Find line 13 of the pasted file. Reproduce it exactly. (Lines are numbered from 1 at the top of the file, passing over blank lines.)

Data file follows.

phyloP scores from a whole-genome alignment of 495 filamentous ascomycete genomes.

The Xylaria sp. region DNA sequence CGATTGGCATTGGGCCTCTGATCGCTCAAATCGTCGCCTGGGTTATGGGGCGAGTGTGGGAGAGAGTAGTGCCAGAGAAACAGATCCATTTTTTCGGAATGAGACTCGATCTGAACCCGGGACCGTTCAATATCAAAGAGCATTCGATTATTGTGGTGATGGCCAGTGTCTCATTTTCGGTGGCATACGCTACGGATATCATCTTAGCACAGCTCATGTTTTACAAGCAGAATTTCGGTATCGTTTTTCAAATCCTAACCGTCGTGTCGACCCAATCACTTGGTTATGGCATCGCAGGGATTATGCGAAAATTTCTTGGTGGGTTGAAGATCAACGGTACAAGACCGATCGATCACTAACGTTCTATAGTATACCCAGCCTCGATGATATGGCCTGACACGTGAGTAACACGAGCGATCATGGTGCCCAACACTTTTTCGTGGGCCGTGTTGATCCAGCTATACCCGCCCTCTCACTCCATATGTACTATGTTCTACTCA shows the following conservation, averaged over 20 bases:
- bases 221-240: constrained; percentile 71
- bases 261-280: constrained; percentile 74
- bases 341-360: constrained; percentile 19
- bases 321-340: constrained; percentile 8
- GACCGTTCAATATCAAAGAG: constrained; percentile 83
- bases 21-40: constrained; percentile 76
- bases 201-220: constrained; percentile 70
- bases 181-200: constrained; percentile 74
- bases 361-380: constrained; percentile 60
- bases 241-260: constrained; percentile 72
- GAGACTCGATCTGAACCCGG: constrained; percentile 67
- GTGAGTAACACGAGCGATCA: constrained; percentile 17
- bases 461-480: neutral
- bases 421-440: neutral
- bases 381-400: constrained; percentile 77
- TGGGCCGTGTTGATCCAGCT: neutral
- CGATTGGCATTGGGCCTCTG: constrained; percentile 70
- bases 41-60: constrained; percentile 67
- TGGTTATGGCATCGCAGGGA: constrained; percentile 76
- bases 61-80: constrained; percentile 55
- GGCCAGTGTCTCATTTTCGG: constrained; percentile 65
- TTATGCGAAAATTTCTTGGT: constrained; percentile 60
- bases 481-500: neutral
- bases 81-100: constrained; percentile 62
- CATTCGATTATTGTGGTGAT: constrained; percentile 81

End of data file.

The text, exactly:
- GAGACTCGATCTGAACCCGG: constrained; percentile 67